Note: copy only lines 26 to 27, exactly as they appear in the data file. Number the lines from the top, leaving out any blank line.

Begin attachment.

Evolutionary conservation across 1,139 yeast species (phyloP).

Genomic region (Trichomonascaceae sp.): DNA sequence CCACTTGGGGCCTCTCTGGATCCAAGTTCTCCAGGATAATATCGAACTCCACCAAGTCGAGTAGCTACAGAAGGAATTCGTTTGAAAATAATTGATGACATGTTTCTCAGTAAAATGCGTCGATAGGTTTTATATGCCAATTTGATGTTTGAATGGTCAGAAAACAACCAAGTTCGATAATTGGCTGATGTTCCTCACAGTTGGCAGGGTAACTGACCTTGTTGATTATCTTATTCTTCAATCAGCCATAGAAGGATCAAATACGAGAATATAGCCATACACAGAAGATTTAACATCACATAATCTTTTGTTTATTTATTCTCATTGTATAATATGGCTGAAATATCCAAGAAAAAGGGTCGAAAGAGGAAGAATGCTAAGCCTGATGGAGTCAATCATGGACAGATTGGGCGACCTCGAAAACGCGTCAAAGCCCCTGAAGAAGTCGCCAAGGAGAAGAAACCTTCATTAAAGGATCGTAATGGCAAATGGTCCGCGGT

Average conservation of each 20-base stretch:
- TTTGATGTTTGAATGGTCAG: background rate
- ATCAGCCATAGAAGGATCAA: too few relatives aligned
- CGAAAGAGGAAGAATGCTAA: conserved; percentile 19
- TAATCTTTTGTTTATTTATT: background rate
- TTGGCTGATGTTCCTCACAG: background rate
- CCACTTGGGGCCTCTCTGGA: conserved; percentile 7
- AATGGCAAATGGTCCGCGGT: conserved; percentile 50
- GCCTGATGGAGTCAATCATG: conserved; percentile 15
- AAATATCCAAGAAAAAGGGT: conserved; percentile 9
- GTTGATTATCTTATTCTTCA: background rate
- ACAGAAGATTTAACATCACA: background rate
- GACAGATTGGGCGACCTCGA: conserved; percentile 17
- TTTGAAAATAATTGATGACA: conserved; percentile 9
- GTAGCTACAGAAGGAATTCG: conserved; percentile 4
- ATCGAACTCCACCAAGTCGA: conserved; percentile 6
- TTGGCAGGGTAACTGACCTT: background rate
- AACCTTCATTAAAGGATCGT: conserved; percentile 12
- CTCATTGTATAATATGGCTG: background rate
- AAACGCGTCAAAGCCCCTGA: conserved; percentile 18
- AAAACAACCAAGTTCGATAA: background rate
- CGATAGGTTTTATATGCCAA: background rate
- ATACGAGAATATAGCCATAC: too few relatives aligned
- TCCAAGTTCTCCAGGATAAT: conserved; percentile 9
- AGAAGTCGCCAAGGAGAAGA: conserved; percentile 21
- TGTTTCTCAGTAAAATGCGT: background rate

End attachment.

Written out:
- TCCAAGTTCTCCAGGATAAT: conserved; percentile 9
- AGAAGTCGCCAAGGAGAAGA: conserved; percentile 21